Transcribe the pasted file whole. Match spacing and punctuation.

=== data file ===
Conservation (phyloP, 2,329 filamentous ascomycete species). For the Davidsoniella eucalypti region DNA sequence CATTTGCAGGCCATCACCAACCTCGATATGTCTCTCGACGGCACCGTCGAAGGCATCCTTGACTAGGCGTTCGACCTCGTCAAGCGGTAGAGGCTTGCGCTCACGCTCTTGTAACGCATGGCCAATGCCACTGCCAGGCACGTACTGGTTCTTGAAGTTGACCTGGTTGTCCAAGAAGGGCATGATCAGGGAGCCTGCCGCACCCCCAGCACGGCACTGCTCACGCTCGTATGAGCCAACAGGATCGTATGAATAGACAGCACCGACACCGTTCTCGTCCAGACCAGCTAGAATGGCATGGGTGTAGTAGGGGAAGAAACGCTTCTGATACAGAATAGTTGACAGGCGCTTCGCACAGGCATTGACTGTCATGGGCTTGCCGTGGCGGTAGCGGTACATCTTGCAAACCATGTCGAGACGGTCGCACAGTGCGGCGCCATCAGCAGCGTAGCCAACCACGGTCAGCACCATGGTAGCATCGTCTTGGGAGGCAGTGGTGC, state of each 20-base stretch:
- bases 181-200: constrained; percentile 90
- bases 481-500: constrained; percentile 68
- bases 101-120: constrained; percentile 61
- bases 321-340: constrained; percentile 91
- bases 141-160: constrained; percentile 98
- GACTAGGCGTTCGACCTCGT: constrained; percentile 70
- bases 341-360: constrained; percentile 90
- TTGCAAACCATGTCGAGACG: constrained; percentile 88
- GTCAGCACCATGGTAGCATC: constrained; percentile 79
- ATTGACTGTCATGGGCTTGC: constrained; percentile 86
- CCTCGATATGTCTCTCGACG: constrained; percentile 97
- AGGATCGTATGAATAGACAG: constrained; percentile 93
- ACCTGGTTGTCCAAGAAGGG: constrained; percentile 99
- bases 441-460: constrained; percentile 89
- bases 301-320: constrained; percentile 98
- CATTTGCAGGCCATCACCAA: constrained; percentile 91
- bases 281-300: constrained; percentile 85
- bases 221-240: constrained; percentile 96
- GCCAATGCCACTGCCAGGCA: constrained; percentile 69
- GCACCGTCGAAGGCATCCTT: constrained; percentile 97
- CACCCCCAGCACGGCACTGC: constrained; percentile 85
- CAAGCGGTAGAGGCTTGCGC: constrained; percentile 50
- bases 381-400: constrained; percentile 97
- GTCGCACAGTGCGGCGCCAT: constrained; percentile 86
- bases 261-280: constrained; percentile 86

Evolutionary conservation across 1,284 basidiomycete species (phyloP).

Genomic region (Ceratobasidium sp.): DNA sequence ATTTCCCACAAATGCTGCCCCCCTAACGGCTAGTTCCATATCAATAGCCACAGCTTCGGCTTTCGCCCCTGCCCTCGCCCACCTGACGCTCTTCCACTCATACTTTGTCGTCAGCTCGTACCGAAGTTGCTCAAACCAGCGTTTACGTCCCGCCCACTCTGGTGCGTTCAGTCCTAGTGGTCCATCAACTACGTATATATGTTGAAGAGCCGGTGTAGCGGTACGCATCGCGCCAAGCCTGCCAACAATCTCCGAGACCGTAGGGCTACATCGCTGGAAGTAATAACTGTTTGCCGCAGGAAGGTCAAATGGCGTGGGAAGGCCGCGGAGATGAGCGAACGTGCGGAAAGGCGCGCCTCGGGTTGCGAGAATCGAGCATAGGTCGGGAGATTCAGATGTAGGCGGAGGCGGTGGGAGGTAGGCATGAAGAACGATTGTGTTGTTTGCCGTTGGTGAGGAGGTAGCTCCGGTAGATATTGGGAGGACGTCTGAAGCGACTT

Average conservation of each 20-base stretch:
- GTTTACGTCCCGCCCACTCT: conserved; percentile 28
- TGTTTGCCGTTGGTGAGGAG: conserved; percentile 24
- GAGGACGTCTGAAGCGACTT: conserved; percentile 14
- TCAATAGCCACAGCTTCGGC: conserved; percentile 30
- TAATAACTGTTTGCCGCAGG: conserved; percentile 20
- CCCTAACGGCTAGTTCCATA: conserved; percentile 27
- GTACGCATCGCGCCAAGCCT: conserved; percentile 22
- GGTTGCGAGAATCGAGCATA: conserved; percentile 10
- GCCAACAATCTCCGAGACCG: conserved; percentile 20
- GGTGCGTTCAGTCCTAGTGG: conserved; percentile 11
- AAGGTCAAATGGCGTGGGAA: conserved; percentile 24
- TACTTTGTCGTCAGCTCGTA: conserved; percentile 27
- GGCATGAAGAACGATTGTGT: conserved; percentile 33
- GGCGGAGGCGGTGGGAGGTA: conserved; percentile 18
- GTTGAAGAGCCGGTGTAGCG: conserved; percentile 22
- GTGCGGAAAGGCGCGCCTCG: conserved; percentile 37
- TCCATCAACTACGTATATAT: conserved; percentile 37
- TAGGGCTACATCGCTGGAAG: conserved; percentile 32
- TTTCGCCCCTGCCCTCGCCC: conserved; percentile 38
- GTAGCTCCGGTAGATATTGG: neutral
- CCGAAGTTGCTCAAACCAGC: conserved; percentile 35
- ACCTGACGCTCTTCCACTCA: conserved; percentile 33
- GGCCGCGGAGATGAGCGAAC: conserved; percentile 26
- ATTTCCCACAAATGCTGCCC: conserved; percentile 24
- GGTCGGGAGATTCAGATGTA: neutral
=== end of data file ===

Conservation (phyloP, 2,329 filamentous ascomycete species). For the Davidsoniella eucalypti region DNA sequence CATTTGCAGGCCATCACCAACCTCGATATGTCTCTCGACGGCACCGTCGAAGGCATCCTTGACTAGGCGTTCGACCTCGTCAAGCGGTAGAGGCTTGCGCTCACGCTCTTGTAACGCATGGCCAATGCCACTGCCAGGCACGTACTGGTTCTTGAAGTTGACCTGGTTGTCCAAGAAGGGCATGATCAGGGAGCCTGCCGCACCCCCAGCACGGCACTGCTCACGCTCGTATGAGCCAACAGGATCGTATGAATAGACAGCACCGACACCGTTCTCGTCCAGACCAGCTAGAATGGCATGGGTGTAGTAGGGGAAGAAACGCTTCTGATACAGAATAGTTGACAGGCGCTTCGCACAGGCATTGACTGTCATGGGCTTGCCGTGGCGGTAGCGGTACATCTTGCAAACCATGTCGAGACGGTCGCACAGTGCGGCGCCATCAGCAGCGTAGCCAACCACGGTCAGCACCATGGTAGCATCGTCTTGGGAGGCAGTGGTGC, state of each 20-base stretch:
- bases 181-200: constrained; percentile 90
- bases 481-500: constrained; percentile 68
- bases 101-120: constrained; percentile 61
- bases 321-340: constrained; percentile 91
- bases 141-160: constrained; percentile 98
- GACTAGGCGTTCGACCTCGT: constrained; percentile 70
- bases 341-360: constrained; percentile 90
- TTGCAAACCATGTCGAGACG: constrained; percentile 88
- GTCAGCACCATGGTAGCATC: constrained; percentile 79
- ATTGACTGTCATGGGCTTGC: constrained; percentile 86
- CCTCGATATGTCTCTCGACG: constrained; percentile 97
- AGGATCGTATGAATAGACAG: constrained; percentile 93
- ACCTGGTTGTCCAAGAAGGG: constrained; percentile 99
- bases 441-460: constrained; percentile 89
- bases 301-320: constrained; percentile 98
- CATTTGCAGGCCATCACCAA: constrained; percentile 91
- bases 281-300: constrained; percentile 85
- bases 221-240: constrained; percentile 96
- GCCAATGCCACTGCCAGGCA: constrained; percentile 69
- GCACCGTCGAAGGCATCCTT: constrained; percentile 97
- CACCCCCAGCACGGCACTGC: constrained; percentile 85
- CAAGCGGTAGAGGCTTGCGC: constrained; percentile 50
- bases 381-400: constrained; percentile 97
- GTCGCACAGTGCGGCGCCAT: constrained; percentile 86
- bases 261-280: constrained; percentile 86

Evolutionary conservation across 1,284 basidiomycete species (phyloP).

Genomic region (Ceratobasidium sp.): DNA sequence ATTTCCCACAAATGCTGCCCCCCTAACGGCTAGTTCCATATCAATAGCCACAGCTTCGGCTTTCGCCCCTGCCCTCGCCCACCTGACGCTCTTCCACTCATACTTTGTCGTCAGCTCGTACCGAAGTTGCTCAAACCAGCGTTTACGTCCCGCCCACTCTGGTGCGTTCAGTCCTAGTGGTCCATCAACTACGTATATATGTTGAAGAGCCGGTGTAGCGGTACGCATCGCGCCAAGCCTGCCAACAATCTCCGAGACCGTAGGGCTACATCGCTGGAAGTAATAACTGTTTGCCGCAGGAAGGTCAAATGGCGTGGGAAGGCCGCGGAGATGAGCGAACGTGCGGAAAGGCGCGCCTCGGGTTGCGAGAATCGAGCATAGGTCGGGAGATTCAGATGTAGGCGGAGGCGGTGGGAGGTAGGCATGAAGAACGATTGTGTTGTTTGCCGTTGGTGAGGAGGTAGCTCCGGTAGATATTGGGAGGACGTCTGAAGCGACTT

Average conservation of each 20-base stretch:
- GTTTACGTCCCGCCCACTCT: conserved; percentile 28
- TGTTTGCCGTTGGTGAGGAG: conserved; percentile 24
- GAGGACGTCTGAAGCGACTT: conserved; percentile 14
- TCAATAGCCACAGCTTCGGC: conserved; percentile 30
- TAATAACTGTTTGCCGCAGG: conserved; percentile 20
- CCCTAACGGCTAGTTCCATA: conserved; percentile 27
- GTACGCATCGCGCCAAGCCT: conserved; percentile 22
- GGTTGCGAGAATCGAGCATA: conserved; percentile 10
- GCCAACAATCTCCGAGACCG: conserved; percentile 20
- GGTGCGTTCAGTCCTAGTGG: conserved; percentile 11
- AAGGTCAAATGGCGTGGGAA: conserved; percentile 24
- TACTTTGTCGTCAGCTCGTA: conserved; percentile 27
- GGCATGAAGAACGATTGTGT: conserved; percentile 33
- GGCGGAGGCGGTGGGAGGTA: conserved; percentile 18
- GTTGAAGAGCCGGTGTAGCG: conserved; percentile 22
- GTGCGGAAAGGCGCGCCTCG: conserved; percentile 37
- TCCATCAACTACGTATATAT: conserved; percentile 37
- TAGGGCTACATCGCTGGAAG: conserved; percentile 32
- TTTCGCCCCTGCCCTCGCCC: conserved; percentile 38
- GTAGCTCCGGTAGATATTGG: neutral
- CCGAAGTTGCTCAAACCAGC: conserved; percentile 35
- ACCTGACGCTCTTCCACTCA: conserved; percentile 33
- GGCCGCGGAGATGAGCGAAC: conserved; percentile 26
- ATTTCCCACAAATGCTGCCC: conserved; percentile 24
- GGTCGGGAGATTCAGATGTA: neutral